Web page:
Electronic cigarettes offer the promise of a less-harmful alternative to smoking tobacco, and even a way to slowly quit.
But public health experts speaking at the Harvard T.H. Chan School of Public Health Thursday said they worry the battery-powered smokes may provide a dangerous gateway for teens and others to start smoking.
“E-cigarettes offer opportunity to reduce the harm associated with tobacco use,” said Vaughan Rees, lecturer on social and behavioral sciences and interim director of the Chan School’s Center for Global Tobacco Control. “On the other hand, I’m concerned the advent of e-cigarettes may undermine many of the gains we’ve made in controlling the use of tobacco during the last 50 years.”
Rees was a panelist for a discussion titled “Can E-cigarette Regulation Protect the Public’s Health? Making Sense of the Science,” organized by the Center for Global Tobacco Control and the Department of Social and Behavioral Sciences. It was presented in collaboration with Reuters and moderated by Scott Malone, Reuters’ editor in charge of general news for the northeastern United States.
Rees spoke as Reuters reported that the U.S. Centers for Disease Control and Prevention found that e-cigarette use by high school students increased to 13.4 percent in 2014 from 4.5 percent a year earlier. It also found tobacco cigarette over the same time dropped to 9.2 percent from 12.7 percent.
The Food and Drug Administration took steps last April to regulate e-cigarettes for the first time, according to Howard Koh, professor of the practice of public health leadership and former assistant secretary for health for the U.S. Department of Health and Human Services.
The FDA proposed rules that would ban sales to minors, require warning labels on e-cigarette packages, and bar free samples. They would not, however, regulate advertising. Currently, e-cigarette companies advertise their products using sex, glamour, and adventure — methods familiar from cigarette ads of the 1940s, said panelist Kasisomayajula Viswanath, professor of health communication at the Chan School and at the McGraw-Patterson Center for Population Sciences at Dana-Farber Cancer Institute, a Harvard affiliate.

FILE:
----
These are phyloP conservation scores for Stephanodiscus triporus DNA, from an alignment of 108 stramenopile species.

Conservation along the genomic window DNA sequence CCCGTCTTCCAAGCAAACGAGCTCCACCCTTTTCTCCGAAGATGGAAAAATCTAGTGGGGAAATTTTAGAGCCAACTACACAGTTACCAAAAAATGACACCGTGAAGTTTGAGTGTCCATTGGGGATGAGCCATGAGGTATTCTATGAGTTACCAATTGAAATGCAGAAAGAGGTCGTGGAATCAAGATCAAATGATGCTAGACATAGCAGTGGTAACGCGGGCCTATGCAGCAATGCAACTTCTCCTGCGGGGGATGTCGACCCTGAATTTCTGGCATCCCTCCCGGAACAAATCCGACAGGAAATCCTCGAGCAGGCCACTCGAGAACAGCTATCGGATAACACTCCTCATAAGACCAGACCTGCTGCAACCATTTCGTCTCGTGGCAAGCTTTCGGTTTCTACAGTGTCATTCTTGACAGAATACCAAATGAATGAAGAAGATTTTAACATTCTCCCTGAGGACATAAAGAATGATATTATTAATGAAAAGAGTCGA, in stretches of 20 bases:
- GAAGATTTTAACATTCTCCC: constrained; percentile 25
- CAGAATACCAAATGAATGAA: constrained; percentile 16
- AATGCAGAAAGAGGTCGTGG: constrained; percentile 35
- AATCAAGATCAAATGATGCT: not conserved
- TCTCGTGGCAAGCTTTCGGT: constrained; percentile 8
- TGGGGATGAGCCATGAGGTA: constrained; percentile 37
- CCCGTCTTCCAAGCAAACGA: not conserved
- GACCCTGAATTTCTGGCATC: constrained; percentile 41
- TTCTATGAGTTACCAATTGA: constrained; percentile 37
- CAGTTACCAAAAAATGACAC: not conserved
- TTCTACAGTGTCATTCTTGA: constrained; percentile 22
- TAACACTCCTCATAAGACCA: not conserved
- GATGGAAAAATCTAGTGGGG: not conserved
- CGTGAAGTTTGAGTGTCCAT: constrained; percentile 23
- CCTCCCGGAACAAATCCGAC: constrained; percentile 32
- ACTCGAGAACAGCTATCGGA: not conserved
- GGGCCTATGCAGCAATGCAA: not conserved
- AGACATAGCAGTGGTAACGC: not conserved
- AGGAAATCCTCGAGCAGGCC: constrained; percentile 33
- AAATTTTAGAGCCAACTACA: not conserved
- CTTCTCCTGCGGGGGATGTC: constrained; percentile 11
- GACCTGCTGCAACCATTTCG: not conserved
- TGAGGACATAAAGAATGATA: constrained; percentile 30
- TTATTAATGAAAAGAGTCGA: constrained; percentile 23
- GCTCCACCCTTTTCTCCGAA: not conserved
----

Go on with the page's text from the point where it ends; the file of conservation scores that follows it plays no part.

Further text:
“They suggest e-cigarettes can solve a lot of problems,” Viswanath said. The ads go beyond traditional media to social media used by teens, heightening the urgency for federal regulation, he said.
The United States is among the countries that offer the least e-cigarette regulation, according to David Hammond, associate professor at the University of Waterloo School of Public Health and Health Systems, and a former adviser to the World Health Organization on Framework Convention on Tobacco Control.
Hammond suggested the United States could learn from the international diversity of regulation. In Canada, e-cigarettes are not approved for sale. The European Union regulates e-cigarettes like tobacco, taxing and requiring product standards to reduce harm.
Kenneth Warner, distinguished university professor of public health and former dean at the University of Michigan School of Public Health, called for “enlightened regulation.” Asked what he’d like to see, Warner proposed prohibiting emissions of clearly dangerous substances, prohibiting sales to minors, and barring e-cigarette smoking where tobacco is not allowed. He also suggested taxing e-cigarettes, though at a lower rate than on traditional cigarettes to make nicotine addiction less sustainable.
The rise of e-cigarettes has served as a reminder that the fight to overcome tobacco-related deaths has not been won, Koh said.
“There is a misperception that this problem has been solved and it’s time to move on to something else,” Koh said. “Nothing can be further from the truth. No other condition kills a half-million Americans every year. No other is projected to kill 1 billion worldwide in the 21st century. This discussion should be viewed as part of that discussion of how to move tobacco control forward, to end this epidemic once and for all.”